The first curator in the Museum’s 2017 Artists Select series, Julian Schnabel has curated a compelling installation of 60 of Still’s mature, abstract works, including a group of paintings the artist made late in life. Fifteen of Schnabel’s selections have never been on public view. The artist’s installation, conceived in conjunction with Swedish designer Louise Kugelberg, reverses the order in which visitors typically navigate the galleries and also includes a visually arresting, salon-style hanging of smaller, early abstractions made during the mid-1940s.
Read Schnabel’s interview with Bill Powers in the Winter 2016 issue of ARTnews: “They’re just so odd and unique, these Grand Canyons he painted, the ravines…He made such excellent decisions about light and dark.”
Julian Schnabel met Clyfford Still in New York City in 1977, a gathering captured in a photograph that, coincidentally, is now part of the CSM Archives.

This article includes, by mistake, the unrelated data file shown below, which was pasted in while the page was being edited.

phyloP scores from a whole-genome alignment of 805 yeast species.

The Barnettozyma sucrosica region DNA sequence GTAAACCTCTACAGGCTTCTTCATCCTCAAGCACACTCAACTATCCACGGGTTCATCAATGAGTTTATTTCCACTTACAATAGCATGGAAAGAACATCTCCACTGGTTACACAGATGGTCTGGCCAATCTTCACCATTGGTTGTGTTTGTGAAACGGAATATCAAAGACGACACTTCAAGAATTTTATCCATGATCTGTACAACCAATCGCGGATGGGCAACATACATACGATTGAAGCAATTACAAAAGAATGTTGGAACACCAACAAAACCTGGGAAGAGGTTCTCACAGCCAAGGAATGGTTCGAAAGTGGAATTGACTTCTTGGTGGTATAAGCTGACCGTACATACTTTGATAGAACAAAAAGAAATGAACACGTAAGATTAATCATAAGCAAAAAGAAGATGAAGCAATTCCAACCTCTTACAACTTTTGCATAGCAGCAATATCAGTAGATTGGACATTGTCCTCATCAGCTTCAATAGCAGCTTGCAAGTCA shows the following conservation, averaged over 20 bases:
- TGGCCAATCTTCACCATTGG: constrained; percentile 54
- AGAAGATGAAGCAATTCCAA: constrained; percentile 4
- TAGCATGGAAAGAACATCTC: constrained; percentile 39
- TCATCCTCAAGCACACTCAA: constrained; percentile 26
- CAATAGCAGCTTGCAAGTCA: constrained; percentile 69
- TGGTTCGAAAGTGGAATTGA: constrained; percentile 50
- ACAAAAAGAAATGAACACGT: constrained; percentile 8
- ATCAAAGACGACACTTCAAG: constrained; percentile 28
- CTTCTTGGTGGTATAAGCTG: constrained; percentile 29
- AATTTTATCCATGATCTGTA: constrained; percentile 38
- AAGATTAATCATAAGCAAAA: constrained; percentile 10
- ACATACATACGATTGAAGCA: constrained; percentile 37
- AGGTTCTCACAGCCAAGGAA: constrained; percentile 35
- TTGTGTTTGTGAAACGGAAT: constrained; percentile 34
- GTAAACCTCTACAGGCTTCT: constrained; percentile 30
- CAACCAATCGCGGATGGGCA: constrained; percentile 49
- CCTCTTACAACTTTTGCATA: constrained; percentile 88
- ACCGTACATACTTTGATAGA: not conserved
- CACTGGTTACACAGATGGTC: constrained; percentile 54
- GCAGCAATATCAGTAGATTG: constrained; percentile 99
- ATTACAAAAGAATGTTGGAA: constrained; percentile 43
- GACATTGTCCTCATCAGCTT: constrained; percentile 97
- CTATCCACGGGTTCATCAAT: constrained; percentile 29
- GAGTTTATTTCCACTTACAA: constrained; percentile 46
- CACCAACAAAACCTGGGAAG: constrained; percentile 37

About the Artist
Julian Schnabel (b. 1951) emerged as a painter around 1980 and ushered in, almost single handedly, a return from the minimal and conceptual art practices of the 1970s to image-based art that defined the 1980s art world and continues to this day. Schnabel’s work frequently references history and art history, and takes on the scale and appearance of abstract expressionism. He is part of a generation of artists who gained prominence when abstract expressionism’s specter remained strong; several of its leading figures—like Still, De Kooning, and Motherwell—were alive and making important work.
Schnabel has had one-person exhibitions at the Whitney Museum of American Art; the Kunstmuseum Basel; the Museo Correr, Venice; and the Museo Nacional Centro de Arte Reina Sofía, Madrid. He is also a highly celebrated filmmaker, particularly of films centered on single subjects including Basquiat (1996); Before Night Falls (2000, based on the memoir of writer Reinaldo Arenas); and The Diving Bell and the Butterfly (2007, based on the life of actor and author Jean-Dominque Bauby).